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The Philosophy of Bertrand Russell

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48 pages46 minutes

Summary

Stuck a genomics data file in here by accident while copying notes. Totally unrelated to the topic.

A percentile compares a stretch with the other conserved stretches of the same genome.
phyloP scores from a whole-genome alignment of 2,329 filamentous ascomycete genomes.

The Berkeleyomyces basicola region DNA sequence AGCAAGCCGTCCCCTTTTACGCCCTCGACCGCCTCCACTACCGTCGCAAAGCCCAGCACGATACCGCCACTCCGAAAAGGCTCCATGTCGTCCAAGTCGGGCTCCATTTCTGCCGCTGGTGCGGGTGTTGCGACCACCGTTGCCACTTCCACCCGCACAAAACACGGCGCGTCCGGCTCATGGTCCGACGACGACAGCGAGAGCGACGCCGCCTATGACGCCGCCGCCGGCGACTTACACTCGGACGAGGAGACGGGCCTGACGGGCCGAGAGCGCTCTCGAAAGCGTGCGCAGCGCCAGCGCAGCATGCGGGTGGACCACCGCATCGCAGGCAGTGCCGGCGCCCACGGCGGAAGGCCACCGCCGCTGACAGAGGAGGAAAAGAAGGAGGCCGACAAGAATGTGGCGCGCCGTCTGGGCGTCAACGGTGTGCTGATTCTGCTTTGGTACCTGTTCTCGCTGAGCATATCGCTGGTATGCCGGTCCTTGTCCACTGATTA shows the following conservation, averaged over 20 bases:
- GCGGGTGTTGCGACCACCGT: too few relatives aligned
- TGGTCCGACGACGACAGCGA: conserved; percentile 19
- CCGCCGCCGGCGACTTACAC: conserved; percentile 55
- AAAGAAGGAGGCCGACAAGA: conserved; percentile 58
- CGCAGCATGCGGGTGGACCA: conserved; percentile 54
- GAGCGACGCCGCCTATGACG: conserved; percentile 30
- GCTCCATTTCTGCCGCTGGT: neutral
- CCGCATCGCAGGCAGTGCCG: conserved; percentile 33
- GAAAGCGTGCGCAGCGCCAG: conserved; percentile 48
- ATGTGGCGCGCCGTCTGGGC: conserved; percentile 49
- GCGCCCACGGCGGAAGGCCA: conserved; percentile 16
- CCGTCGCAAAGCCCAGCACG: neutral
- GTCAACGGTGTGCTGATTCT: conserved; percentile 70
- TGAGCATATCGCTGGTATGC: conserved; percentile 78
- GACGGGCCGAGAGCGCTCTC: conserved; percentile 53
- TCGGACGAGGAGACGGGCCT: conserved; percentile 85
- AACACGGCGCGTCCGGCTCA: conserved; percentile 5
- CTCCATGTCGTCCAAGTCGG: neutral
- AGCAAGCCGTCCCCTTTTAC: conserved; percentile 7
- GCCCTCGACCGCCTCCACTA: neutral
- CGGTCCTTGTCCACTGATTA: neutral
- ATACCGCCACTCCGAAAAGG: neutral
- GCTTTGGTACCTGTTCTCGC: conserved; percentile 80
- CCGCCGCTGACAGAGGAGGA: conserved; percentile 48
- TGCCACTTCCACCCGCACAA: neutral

The reader will perceive, perhaps, that if the function of philosophy is really, as the saying goes, to give us assurance of God, freedom, and immortality, Mr. Russell's philosophy is a dire failure. In fact, its author sometimes gives vent to a rather emphatic pessimism about this world; he has a keen sense for the manifold absurdities of existence. But the sense for absurdities is not without its delights, and Mr. Russell's satirical wit is more constant and better grounded than his despair. I should be inclined to say of his philosophy what he himself has said of that of Leibnitz, that it is at its best in those subjects which are most remote from human life. It needs to be very largely supplemented and much ripened and humanised before it can be called satisfactory or wise; but time may bring these fulfilments, and meantime I cannot help thinking it auspicious in the highest degree that, in a time of such impressionistic haste and plebeian looseness of thought, scholastic rigour should suddenly raise its head again, aspiring to seriousness, solidity, and perfection of doctrine: and this not in the interests of religious orthodoxy, but precisely in the most emancipated and unflinchingly radical quarter. It is refreshing and reassuring, after the confused, melodramatic ways of philosophising to which the idealists and the pragmatists have accustomed us, to breathe again the crisp air of scholastic common sense. It is good for us to be held down, as the Platonic Socrates would have held us, to saying what we really believe, and sticking to what we say. We seem to regain our intellectual birthright when we are allowed to declare our genuine intent, even in philosophy, instead of begging some kind psychologist to investigate our "meaning" for us, or even waiting for the flux of events to endow us with what "meaning" it will. It is also instructive to have the ethical attitude purified of all that is not ethical and turned explicitly into what, in its moral capacity, it essentially is: a groundless pronouncement upon the better and the worse...
 

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